Drop in state seed money puts small firms’ growth at risk
Less money is available through the California Small Business Loan Guarantee program, which may result in fewer companies getting funds
California seed money that has helped small businesses such as EarthSmart Products in Wilmington succeed is drying up because of the state budget crisis.
A 42-year-old state program to help small businesses get loans is stumbling partly because a chunk of its trust fund was used last year to help plug the budget gap, and officials say the program’s budget for the coming fiscal year has been cut in half.
Last fiscal year, the California Small Business Loan Guarantee program provided 1,035 loan guarantees for small businesses and family farms. Most borrowers received about $120,000, and the guarantees typically covered about 50% of the loan. These were bank loans and lines of credit with state guarantees issued through 11 nonprofit regional organizations.
Officials fear the reduction in available money for the loan guarantees will mean small firms will have a harder time getting the loans, which are intended to help strengthen the state’s small-business base and create new jobs.
“I am afraid some of these may not have the capital to stay open,” said Milton Flores, vice chairman of the Small Business Financial Development Corp. of Orange County, one of the regional nonprofits involved in the program. He is also an executive at Sunwest Bank in Tustin.
The Orange County nonprofit, like other program participants, has decreased the number of guarantees it issues but has no plans to leave the program, Chief Executive Michael Ocasio said.
The cut in money for loan guarantees could be especially painful for small businesses when the economic recovery picks up and more small businesses that qualify for the program need money to grow, program officials said.
“This will not last forever, and when things do turn around, this program will have been weakened,” said Mark Robertson, chief executive of Pacific Coast Regional Small Business Development Corp. in Los Angeles.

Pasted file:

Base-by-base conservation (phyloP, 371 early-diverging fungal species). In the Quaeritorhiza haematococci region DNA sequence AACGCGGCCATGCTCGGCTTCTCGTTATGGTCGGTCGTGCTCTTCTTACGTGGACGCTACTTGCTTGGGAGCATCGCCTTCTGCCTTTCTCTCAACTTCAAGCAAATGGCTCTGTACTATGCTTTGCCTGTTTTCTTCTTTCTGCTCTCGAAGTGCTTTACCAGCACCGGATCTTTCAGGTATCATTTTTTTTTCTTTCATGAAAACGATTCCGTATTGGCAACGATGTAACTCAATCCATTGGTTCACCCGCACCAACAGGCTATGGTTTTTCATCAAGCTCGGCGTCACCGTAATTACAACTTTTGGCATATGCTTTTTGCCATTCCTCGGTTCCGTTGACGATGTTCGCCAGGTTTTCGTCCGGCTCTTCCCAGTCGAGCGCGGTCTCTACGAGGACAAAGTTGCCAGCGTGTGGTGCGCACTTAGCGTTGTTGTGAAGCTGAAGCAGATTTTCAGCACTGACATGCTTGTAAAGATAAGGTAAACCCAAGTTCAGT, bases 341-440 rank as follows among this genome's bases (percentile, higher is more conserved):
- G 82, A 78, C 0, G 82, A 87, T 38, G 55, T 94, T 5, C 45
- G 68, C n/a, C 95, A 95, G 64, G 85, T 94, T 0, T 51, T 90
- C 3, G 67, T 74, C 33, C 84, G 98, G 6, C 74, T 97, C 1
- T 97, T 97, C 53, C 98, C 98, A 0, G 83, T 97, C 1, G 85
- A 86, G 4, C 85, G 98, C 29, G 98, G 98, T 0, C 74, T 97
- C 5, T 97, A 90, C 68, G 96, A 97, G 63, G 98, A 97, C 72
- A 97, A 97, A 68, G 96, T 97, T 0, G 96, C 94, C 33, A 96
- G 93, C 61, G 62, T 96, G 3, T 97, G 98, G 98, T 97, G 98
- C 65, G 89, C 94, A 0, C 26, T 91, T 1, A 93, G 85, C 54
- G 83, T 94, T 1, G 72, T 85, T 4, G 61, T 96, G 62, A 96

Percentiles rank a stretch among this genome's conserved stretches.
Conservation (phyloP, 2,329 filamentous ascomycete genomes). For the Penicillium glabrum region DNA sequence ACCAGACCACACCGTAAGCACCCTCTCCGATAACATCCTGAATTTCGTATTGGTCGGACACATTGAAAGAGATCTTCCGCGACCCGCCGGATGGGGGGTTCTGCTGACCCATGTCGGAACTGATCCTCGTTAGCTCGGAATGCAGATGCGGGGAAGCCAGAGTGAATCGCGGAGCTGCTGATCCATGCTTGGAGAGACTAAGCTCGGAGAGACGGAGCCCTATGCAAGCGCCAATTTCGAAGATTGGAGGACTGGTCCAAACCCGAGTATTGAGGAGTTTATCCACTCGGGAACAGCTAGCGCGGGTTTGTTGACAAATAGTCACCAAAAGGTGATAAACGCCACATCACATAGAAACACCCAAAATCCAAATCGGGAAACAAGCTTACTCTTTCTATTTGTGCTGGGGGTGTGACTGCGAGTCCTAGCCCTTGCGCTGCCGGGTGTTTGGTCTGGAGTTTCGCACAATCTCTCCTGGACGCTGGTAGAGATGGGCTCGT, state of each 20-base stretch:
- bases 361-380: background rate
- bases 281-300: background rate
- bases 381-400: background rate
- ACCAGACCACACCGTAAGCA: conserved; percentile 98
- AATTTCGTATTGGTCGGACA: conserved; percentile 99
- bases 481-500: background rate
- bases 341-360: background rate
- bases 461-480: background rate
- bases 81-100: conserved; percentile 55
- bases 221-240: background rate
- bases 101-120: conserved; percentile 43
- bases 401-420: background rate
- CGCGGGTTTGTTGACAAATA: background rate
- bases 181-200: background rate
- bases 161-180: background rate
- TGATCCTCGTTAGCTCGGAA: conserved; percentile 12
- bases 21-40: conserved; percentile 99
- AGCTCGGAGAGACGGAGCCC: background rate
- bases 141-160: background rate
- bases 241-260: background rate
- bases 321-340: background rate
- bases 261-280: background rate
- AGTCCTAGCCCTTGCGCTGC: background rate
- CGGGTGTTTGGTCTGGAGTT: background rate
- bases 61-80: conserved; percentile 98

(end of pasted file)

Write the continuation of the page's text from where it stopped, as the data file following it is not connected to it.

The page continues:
EarthSmart Products, which manufactures eco-friendly disposable products for the food service industry, is seen as a state loan guarantee success story.
Founder Anthony Russo recalled that he was turned down by “bank after bank after bank.” But two years ago, he landed a loan in the form of a line of working capital through the state program.
Business at the company has prospered, and Russo said he has been able to double the size of the loan three times in the last 18 months. He expects to graduate to a standard, non-guaranteed business loan this summer.
“That was seed money that allowed us to expand and actually turn this into a very good business,” he said.
Under the program, borrowers typically pay a fee of up to 2% of the guaranteed portion of a loan. Guarantees can cover up to 90% of the value of the loan but can’t exceed $500,000.
Loan defaults are few but rising, and the losses have also eaten away at the $31-million trust fund that backs the loan guarantees. If a loan defaults, the lender collects the guaranteed portion from the trust fund.
Scott Flores, who launched Empire Parking Lot Services in Orange last summer when his former employer closed, is hoping his application for a line of credit under the state program will be approved soon.
The new parking lot repair, painting and maintenance company is too small and new to qualify for credit with suppliers that want cash upfront, he said.
A loan partially guaranteed by the state can help start-ups like his survive, said Flores, who employs seven people: “It will enable us to get through these difficult times.”